BETWEEN THE LINES: Annie Strickler, what about the timing of her departure? Even though most Cabinet officials don’t stay through two entire terms, there’s been talk about her leaving under a cloud related to the Jack Abramoff scandal. Her deputy, Steven Griles, has left already, but he was kind of a poster boy for someone who was supposed to be protecting the public interest and was doing the opposite. Do you think anything might come of this connection?
ANNIE STRICKLER: It’s entirely possible, but in all honesty, it is not uncommon for Cabinet members to start departing in the middle or the end of a president’s second term. So, I don’t think the timing is necessarily all that surprising. She needs to get back to private life -- even though if her private life is representing mining and timber companies, she never really left it when she came to the administration. But that aside, there are some serious ethics concerns and questions dealing with Jack Abramoff and corruption in Congress that are circling around the Department of the Interior, and they stemmed specifically from when Gale Norton was in charge of the department. Steven Griles, who’s already departed as you mentioned, was undersecretary at Department of Interior, and both his name and Gale Norton’s name are circulating with their potential ties to Jack Abramoff.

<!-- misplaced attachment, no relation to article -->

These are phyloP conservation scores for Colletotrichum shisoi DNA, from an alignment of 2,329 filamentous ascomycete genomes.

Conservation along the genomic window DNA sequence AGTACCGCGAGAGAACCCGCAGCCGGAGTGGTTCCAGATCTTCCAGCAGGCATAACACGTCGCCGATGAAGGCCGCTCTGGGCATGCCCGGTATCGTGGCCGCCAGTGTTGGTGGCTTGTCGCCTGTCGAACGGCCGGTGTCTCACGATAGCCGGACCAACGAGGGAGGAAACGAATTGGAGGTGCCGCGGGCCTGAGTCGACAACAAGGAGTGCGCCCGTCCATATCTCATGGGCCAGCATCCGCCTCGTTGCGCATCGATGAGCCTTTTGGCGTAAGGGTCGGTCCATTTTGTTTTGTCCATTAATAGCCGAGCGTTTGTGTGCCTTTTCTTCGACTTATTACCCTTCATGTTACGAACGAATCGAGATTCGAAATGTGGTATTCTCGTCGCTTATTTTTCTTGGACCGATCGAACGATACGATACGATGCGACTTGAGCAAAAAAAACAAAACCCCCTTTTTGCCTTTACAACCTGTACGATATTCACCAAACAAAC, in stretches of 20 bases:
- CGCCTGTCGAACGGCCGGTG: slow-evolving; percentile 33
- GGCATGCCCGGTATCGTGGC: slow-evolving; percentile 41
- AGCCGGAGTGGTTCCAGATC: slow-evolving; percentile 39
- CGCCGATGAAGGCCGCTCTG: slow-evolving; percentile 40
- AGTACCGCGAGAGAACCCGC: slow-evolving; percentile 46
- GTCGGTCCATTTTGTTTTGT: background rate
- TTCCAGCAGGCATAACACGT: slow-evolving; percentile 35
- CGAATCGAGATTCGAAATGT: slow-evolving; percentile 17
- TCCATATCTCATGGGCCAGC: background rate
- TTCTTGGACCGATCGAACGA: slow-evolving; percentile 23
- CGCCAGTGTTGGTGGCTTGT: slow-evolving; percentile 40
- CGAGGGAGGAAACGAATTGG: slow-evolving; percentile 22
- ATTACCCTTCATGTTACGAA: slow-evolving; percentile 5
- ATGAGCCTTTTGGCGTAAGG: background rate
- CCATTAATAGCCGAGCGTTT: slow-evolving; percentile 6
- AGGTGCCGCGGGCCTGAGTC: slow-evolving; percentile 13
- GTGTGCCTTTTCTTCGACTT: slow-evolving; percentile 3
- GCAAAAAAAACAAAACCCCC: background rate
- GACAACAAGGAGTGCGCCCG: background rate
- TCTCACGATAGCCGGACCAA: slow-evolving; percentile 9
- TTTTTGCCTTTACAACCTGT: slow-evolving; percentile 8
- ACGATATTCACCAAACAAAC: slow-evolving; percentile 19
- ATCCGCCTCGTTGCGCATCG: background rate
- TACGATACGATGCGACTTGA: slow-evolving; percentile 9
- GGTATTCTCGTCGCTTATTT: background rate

BETWEEN THE LINES: Are you hopeful that Gale Norton’s successor will be more environment-friendly, or do you think the Interior Department could even go from the frying pan into the fire, so to speak?
ANNIE STRICKLER: Well, I think it’s both. We’re fully aware that the Bush administration isn’t really planning on changing its direction as far as conservation policies go. So, even though Gale Norton will be leaving the department, we don’t really expect to have her replacement be anyone whose policies would be friendly towards conservation and wildlife and wildlands protection. We don’t really have too many high hopes for who will be her replacement. Contact the group at (202) 548-6587 or visit their website at www.sierraclub.org.
Melinda Tuhus is a producer of Between The Lines, which can be heard on more than 40 radio stations and in RealAudio and MP3 on our website at http://www.btlonline.org. This interview excerpt was featured on the award-winning, syndicated weekly radio newsmagazine, Between The Lines for the week ending March 24, 2006. This Between The Lines Q&A was compiled by Melinda Tuhus and Anna Manzo.